Prof hopes tiny packages will have big impact in treating ill

Prof hopes tiny packages will have big impact in treating ill

Tiny packages carrying a chemotherapy drug and designed to attach themselves and deliver the treatment directly to tumor cells have shown promising results in mice implanted with human prostate cancer.

Jianjun Cheng, a University of Illinois professor who was part of the team that developed the technique, hopes to be able to use something like it to deliver gene-related therapies as well.

That could take the form of delivering replacement DNA for a repair job where a breakdown in the basic genetic material has led to cancer and other diseases.

It also might include delivering small interfering RNA, a recently discovered type of catalyst in gene deactivation, to turn off, in effect, overactive genes that are making a patient sick.

In the mouse and prostate cancer study, the researchers mixed a chemotherapy drug, a polymer and a nucleic acid that naturally binds to cancer cell receptor proteins to create a three-part, nano-scale treatment delivery system. The treatment eliminated the human prostate cancer implanted in the mice.

The results attracted attention from cancer specialists at the European Cancer Conference in Paris last month, where they were reported by Omid Farokhzad, a Harvard Medical School professor.

Cheng, a materials science and engineering professor, developed the technique with Farokhzad and MIT scientists Benjamin Teply and Robert Langer before joining the UI faculty this fall.

He also has worked as a senior scientist at Insert Therapeutics, a biopharmaceutical company, but was attracted by the UI's highly rated materials science program and the opportunity to set up his own academic research lab and to teach.

Cheng said the polymer nanoparticles – polymers are small molecules conjoined to create a larger, long molecule chain – act as a delivery vehicle for the chemotherapy drug and also as a slow-release container. The polymer eventually degrades completely and is absorbed or excreted by the body.

"It's (a Food and Drug Administration)-approved polymer, so it's very safe to use in humans," said Cheng, whose expertise is materials chemistry, particularly biomaterials.

The nano-scale packages – a nanometer is a billionth of a meter – were designed to be injected through the tail vein, in the case of mice, travel to and enter tumor cells by attaching to the receptor protein, and slowly release chemotherapy drug molecules in the cancer cells to kill them. Cheng said an injection can keep working for 100 days.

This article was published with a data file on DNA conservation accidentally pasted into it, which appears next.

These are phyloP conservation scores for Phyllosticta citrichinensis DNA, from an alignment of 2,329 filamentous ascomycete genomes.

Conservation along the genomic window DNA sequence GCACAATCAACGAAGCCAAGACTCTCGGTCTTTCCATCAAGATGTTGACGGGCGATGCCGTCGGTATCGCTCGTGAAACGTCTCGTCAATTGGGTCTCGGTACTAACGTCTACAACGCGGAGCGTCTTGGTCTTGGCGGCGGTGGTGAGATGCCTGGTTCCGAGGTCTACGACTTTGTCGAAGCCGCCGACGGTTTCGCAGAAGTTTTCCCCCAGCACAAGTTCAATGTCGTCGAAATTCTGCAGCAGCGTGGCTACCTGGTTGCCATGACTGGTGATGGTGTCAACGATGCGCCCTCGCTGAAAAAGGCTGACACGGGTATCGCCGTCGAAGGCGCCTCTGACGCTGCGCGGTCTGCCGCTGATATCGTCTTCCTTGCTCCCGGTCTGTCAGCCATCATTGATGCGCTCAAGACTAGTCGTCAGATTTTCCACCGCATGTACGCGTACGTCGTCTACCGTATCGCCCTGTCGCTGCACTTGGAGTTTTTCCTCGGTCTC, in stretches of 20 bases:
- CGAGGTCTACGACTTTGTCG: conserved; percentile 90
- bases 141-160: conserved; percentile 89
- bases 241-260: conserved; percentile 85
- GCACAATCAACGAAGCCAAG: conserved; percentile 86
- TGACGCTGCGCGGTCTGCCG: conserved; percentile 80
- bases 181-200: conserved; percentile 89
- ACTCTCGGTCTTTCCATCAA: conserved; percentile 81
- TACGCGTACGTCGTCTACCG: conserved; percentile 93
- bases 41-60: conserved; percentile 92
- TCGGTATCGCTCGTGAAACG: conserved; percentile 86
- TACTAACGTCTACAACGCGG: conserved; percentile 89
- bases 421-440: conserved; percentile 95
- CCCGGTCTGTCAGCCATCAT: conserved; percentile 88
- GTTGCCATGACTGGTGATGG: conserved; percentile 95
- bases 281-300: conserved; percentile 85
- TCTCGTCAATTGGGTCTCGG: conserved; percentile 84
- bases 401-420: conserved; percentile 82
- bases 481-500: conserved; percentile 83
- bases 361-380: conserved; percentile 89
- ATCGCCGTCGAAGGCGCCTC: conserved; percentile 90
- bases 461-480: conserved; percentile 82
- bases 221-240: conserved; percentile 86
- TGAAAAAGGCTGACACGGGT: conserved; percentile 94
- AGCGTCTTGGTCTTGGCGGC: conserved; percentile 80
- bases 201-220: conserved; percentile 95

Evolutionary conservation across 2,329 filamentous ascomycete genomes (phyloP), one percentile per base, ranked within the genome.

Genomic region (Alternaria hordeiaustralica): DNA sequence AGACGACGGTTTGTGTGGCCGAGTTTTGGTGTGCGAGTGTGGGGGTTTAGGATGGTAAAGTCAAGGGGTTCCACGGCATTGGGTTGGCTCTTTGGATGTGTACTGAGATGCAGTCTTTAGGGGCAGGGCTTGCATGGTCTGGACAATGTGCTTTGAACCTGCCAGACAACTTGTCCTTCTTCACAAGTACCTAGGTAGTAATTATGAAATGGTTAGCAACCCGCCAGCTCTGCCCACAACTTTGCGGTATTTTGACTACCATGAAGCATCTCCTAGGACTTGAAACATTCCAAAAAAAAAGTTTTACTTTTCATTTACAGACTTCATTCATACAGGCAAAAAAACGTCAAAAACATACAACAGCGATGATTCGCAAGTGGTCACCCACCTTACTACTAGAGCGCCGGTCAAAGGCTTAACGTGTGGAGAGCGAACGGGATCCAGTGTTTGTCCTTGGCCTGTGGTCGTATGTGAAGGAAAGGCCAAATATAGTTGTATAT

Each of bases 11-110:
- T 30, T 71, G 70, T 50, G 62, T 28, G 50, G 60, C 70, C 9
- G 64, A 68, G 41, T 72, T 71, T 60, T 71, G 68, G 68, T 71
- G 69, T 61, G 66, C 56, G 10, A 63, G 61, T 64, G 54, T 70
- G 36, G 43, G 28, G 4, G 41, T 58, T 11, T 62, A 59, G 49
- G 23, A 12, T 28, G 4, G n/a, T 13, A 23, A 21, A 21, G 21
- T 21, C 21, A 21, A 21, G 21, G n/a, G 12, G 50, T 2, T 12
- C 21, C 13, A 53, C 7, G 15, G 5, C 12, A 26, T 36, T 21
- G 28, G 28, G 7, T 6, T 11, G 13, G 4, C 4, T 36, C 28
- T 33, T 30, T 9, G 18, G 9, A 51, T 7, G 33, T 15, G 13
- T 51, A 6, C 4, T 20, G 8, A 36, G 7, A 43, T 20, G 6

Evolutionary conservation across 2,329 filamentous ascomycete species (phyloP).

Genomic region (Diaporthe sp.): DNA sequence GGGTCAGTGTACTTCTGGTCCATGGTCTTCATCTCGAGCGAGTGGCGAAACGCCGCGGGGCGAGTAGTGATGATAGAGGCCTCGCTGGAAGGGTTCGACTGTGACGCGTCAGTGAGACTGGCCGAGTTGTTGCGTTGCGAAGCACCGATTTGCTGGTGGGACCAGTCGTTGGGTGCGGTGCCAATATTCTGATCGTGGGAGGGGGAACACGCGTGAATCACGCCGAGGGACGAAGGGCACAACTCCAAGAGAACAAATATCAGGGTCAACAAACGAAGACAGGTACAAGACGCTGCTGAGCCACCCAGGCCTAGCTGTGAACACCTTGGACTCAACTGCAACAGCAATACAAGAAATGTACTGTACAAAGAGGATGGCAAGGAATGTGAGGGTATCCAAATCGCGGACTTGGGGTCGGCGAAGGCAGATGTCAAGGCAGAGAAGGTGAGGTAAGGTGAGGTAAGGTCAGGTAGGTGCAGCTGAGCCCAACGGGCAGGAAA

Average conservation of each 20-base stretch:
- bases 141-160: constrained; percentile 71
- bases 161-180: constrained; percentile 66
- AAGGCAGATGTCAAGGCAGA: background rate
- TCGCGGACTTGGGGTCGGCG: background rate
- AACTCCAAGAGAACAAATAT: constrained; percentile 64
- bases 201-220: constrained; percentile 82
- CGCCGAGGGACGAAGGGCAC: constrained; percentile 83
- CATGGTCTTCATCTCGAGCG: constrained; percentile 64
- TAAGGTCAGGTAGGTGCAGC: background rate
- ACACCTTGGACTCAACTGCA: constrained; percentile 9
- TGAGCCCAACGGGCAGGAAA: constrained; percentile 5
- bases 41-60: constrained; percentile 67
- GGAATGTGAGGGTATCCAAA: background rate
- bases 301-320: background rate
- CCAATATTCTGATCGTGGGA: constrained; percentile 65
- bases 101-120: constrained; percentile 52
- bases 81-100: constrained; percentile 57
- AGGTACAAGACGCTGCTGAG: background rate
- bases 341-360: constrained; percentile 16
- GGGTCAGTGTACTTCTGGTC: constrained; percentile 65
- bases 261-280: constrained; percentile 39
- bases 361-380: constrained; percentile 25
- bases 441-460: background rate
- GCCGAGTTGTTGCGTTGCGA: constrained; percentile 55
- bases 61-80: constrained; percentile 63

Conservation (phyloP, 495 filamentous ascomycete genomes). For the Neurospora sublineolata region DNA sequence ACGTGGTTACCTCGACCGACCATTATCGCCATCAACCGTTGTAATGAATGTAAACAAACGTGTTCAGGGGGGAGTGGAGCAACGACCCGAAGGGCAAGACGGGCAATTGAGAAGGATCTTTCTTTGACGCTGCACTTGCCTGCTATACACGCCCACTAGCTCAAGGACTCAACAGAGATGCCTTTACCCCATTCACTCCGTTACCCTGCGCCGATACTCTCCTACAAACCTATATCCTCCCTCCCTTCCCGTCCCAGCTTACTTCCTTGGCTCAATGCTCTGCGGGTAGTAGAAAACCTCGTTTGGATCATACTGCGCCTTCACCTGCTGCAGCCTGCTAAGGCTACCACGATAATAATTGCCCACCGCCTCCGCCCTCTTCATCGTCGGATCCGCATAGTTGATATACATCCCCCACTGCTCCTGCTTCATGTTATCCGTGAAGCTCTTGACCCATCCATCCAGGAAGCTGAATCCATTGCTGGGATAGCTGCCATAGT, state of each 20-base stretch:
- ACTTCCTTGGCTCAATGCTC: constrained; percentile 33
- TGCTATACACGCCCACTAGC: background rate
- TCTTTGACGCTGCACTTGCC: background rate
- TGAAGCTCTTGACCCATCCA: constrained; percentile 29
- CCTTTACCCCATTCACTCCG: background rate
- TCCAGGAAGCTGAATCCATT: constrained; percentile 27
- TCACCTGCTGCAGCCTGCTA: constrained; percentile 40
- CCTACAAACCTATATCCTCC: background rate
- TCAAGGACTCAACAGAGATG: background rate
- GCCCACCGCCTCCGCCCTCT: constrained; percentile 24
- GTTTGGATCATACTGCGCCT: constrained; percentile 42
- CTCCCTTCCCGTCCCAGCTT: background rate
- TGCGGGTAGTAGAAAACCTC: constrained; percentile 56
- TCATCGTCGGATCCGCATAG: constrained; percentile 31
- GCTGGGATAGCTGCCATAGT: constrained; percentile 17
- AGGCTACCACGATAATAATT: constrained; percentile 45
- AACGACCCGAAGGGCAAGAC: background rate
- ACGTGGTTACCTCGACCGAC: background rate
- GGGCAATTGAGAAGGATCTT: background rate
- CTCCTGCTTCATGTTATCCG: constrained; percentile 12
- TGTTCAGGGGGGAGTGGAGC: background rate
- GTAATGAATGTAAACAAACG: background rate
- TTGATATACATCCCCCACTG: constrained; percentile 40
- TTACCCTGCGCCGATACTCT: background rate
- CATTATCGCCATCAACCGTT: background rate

Since the package attaches specifically to tumor cells and releases the drug in a controlled fashion, it does less damage to surrounding tissue as well, he said.

Cheng stopped short of saying the development means targeted tumor treatment, a long-standing goal, is about to become a reality. But the technique has promise, he said.

"We're on the way," Cheng said. "But I think it's too early to tell if we're getting close. We see some hope based on our data."

The mice are a good model for humans in this kind of study, Cheng said. He cautioned that the comparison isn't absolute, however.

At the UI, Cheng and colleagues are working on different types of delivery vehicles for DNA and RNA therapy.

Cheng said they also want to develop packages capable of responding to cell signals like changes in pH balance, a cell's acidity or alkalinity. The idea is that such a system might remain dormant under some cellular conditions, detect changes in the environment and release a drug if needed in response.

In addition, they're working on the proper chemistry to promote self-assembly of such packages, which are too tiny to manipulate and assemble by hand.

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